What differentiates a babka from a brioche?
So the original recipe I got this from titled this as a “chocolate babka”. But it used butter for its enrichment, a decidedly non kosher ingredient which removes this bread from its supposed Jewish roots.
Is it a chocolate brioche then? But this bread is slightly firmer and drier than what I would associate with brioche, and y’know, I didn’t want to advertise this as a rich, buttery brioche for my friends to feedback that this bread was DRY.
Which is why I’m just going to call this chocolate bread. But call it what you want because I don’t think anyone actually cares.
The star of this bread is definitely its rich, crunchy streusel topping. Reminiscent of the brownie edges, the streusel adds some texture and flavour variation to what would otherwise be a pretty one-dimensional bread. And makes the top look so appetising.
If eaten warm, the oozing meltiness of the chocolate chips is a big plus point as well too.
I followed the chocolate fudge filling recipe in the original recipe but could not, for the life of me, get the fudge to firm up – even after a night in the refrigerator. And the recipe said the fudge was supposed to be at room temperature! So when I tried to roll the bread dough up with the chocolate filling all the fudge oozed out, leading to the slightly anaemic chocolate swirl you see in the bread.
So I’m not going to include the fudge recipe below. I’d probably straight up roll some chocolate chips into the bread next time, or use a different fudge recipe.
And as I mentioned before, the texture of this bread is more like a babka than a brioche. So it’s going to be more of an everyday (less rich) kind of bread rather than a naughtily decadent brioche. Saying that however, I am a self-indulgent kind of person and would definitely try to top a brioche with the chocolate streusel in a future bake.
I adapted the recipe from here.
- 4g instant yeast
- 33g sugar (1/6 cup)
- 265g all purpose flour (2 cups)
- 1 tsp salt
- 1/2 tsp ground cinnamon
- 60ml whole milk (1/4 cup)
- 1/2 tsp vanilla
- 2 large eggs, room temperature + 1 egg for egg wash
- 70g unsalted butter, room temperature (5 tbsp)
- 30g all purpose flour (1/4 cup)
- 22g sugar (1 1/2 tbsp)
- 6g cocoa powder (3/4 tbsp)
- 1/4 tsp salt
- 32g unsalted butter, melted (2 1/4 tbsp)
- 30g mini semisweet chocolate chips (1/6 cup)
- In a large bowl, mix the yeast, sugar, flour, salt, and cinnamon together.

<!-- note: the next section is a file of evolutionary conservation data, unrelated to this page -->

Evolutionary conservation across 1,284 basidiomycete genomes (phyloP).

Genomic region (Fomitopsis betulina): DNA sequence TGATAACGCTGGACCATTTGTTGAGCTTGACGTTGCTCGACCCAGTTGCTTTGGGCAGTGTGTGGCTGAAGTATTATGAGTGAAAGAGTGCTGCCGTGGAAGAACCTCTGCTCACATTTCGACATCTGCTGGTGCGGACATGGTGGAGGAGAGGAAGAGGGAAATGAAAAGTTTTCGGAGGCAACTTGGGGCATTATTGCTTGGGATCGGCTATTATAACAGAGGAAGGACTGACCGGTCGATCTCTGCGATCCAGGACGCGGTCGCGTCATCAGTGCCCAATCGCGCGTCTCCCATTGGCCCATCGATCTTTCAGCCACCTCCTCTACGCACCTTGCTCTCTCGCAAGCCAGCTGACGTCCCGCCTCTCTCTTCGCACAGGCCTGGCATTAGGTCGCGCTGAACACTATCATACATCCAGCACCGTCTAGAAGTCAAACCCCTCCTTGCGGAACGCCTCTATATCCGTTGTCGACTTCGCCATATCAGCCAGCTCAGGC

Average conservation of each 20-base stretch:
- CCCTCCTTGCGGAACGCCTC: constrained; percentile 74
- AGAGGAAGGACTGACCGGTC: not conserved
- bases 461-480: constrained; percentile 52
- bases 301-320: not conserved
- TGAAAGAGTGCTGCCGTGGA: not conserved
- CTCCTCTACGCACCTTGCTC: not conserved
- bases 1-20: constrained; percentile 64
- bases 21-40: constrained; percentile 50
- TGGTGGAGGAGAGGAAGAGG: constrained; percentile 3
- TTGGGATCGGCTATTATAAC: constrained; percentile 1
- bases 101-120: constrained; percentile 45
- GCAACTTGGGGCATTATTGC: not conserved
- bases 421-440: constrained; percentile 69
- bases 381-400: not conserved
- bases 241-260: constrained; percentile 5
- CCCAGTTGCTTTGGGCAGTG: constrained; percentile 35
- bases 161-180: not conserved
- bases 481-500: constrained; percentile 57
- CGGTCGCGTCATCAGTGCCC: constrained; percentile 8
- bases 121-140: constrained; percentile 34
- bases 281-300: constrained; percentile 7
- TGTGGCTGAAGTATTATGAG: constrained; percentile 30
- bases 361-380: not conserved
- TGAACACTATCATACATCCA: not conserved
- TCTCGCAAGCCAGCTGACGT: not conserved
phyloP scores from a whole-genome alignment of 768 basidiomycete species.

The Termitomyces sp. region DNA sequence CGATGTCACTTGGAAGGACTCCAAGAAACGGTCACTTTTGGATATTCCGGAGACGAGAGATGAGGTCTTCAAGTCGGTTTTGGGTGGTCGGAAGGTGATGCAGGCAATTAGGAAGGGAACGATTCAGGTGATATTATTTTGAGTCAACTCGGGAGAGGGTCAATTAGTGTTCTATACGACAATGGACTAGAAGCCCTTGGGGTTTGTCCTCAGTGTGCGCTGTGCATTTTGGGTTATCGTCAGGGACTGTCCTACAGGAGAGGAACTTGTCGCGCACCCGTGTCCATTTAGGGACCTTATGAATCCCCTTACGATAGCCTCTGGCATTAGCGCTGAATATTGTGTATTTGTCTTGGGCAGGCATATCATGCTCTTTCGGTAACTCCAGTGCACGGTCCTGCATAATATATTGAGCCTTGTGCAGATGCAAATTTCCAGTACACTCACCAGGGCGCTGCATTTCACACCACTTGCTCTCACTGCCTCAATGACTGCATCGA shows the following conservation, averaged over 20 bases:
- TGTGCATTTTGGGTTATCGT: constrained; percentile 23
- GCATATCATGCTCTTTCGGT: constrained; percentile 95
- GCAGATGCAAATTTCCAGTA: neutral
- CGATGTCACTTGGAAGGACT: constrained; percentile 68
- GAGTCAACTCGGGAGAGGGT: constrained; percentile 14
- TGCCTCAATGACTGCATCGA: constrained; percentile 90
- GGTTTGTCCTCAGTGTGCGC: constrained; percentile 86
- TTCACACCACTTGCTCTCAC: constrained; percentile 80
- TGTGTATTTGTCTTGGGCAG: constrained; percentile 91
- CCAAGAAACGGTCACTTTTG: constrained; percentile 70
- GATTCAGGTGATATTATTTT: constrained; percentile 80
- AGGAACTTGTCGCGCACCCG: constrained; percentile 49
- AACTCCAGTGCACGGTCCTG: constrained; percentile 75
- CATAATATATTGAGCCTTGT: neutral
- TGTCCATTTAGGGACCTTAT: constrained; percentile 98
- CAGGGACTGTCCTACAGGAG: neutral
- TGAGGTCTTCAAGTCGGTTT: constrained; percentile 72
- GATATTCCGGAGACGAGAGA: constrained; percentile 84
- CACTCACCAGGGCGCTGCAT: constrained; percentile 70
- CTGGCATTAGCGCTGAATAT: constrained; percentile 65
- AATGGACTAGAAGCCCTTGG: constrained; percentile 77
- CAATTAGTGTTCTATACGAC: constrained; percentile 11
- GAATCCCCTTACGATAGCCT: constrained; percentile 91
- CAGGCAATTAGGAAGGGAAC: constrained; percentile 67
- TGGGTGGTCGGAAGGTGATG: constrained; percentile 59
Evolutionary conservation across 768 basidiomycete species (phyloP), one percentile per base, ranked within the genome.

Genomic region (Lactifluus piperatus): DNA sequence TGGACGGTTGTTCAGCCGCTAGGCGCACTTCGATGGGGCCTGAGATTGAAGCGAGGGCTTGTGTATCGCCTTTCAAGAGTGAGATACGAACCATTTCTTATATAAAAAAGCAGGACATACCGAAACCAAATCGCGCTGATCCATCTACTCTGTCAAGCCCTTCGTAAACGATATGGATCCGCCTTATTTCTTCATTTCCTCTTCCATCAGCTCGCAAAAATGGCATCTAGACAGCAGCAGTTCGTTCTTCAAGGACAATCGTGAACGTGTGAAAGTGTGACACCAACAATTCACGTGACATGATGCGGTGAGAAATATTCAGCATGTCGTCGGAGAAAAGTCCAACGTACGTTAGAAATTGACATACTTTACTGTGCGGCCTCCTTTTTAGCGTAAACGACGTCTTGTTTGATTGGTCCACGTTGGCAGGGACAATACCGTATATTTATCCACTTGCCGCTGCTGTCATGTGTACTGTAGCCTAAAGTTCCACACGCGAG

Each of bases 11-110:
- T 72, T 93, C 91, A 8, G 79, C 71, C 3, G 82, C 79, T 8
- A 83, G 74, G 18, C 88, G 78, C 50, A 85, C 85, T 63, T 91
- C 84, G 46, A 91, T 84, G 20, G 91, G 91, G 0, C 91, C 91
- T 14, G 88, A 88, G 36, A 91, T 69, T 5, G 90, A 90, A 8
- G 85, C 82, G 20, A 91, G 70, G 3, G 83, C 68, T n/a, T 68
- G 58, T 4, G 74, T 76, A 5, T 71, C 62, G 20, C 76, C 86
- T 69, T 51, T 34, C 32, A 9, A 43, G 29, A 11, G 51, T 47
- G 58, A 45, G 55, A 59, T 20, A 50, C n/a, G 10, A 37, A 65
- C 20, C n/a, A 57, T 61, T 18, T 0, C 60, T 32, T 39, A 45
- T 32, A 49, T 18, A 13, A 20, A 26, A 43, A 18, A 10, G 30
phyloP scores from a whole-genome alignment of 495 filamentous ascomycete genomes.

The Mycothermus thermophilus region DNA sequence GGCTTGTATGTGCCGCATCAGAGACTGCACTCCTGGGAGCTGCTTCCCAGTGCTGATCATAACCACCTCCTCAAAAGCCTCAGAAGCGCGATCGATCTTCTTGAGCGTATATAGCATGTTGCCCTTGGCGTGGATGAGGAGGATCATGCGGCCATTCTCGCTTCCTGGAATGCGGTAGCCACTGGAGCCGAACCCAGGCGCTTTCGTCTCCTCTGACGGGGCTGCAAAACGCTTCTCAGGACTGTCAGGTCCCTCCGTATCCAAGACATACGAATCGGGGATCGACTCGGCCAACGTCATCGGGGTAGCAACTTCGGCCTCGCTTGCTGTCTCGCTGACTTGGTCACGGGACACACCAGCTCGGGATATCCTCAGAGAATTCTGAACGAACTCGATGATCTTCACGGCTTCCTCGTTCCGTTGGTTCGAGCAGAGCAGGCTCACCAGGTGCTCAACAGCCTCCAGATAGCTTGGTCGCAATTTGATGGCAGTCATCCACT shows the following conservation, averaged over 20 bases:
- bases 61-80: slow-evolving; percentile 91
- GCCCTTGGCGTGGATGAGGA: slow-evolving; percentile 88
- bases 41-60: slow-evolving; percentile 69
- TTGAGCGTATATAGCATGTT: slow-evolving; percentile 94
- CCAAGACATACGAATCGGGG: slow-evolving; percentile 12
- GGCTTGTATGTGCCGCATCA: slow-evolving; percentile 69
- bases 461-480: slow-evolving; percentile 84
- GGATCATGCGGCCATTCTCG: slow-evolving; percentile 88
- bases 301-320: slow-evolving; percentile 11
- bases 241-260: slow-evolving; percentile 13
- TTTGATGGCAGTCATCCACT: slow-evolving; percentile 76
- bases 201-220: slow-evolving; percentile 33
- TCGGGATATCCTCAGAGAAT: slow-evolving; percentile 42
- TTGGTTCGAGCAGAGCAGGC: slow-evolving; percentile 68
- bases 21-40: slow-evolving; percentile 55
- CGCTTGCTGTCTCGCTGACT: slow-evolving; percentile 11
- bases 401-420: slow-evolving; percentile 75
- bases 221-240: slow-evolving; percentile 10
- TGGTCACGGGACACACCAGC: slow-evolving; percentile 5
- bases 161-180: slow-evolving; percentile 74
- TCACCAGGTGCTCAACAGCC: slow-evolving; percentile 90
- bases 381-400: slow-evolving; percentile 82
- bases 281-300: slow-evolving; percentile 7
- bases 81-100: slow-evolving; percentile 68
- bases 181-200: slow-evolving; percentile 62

- Add the milk, vanilla and eggs into the dough. Knead until smooth.
- Add half of the butter and knead into the dough. Then add the rest of the butter into the dough and knead until windowpane stage.
- Cover the dough and let rise until doubled in size, about 1-2 hours.
- Meanwhile, prepare the streusel.
- In a bowl, mix the flour, sugar, cocoa powder and salt.
- Add the melted butter until evenly distributed.
- Stir in the chocolate chips.
- Put into the fridge to firm up.
- When the dough has doubled in size, knock down the dough and roll out into a rectangle roughly twice the length of your container or slightly shorter. Spread the surface of the rectangle with your filling of choice (I’d recommend chocolate chips or some kind of chocolate spread).
- Roll the dough from the long edge.
- Cut the dough lengthwise, and position the cut edges upwards. Twist the two halves together, and fold the dough in half (see notes).
- Place the bread in the container. Cover, and let rise until doubled in size, about 1-2 hours.
- Egg wash the top of the bread. Sprinkle the struesel on the bread.
- Bake in a preheated 180°C/350°F oven for 40-50 minutes. If the bread starts browning too fast, cover the bread with aluminum foil at around the 30 mins mark.
- All timings listed are a general guide. It’s better to follow the description (eg doubled in size) rather than the timings, as the timing depends on many factors like the activity of your yeast, or the surrounding temperature.
- If you’re using active dry yeast instead of instant yeast, you might have to activate the yeast first. Warm up the milk that was supposed to go into the bread till it’s about body temperature, and then add the yeast into the milk. When the mixture is foamy (about 5-10 mins later), add the yeast-milk back into the bread at the step where the milk is supposed to be added.
- Kneading the butter into the dough after it’s already been formed helps with the structure of the bread, since butter inhibits gluten formation (apparently).
- For shaping you could see the video of the original recipe, but it’s behind a paywall.
- Egg wash just means to brush the top of the bread lightly with beaten eggs. Usually it’s to add colour but in this case I think it’d help to stick the struesel to the bread.
- If you want to be scientific about seeing when the bread is done, you can stick a thermometer into the bread which should read 185-210°C when the bread is done.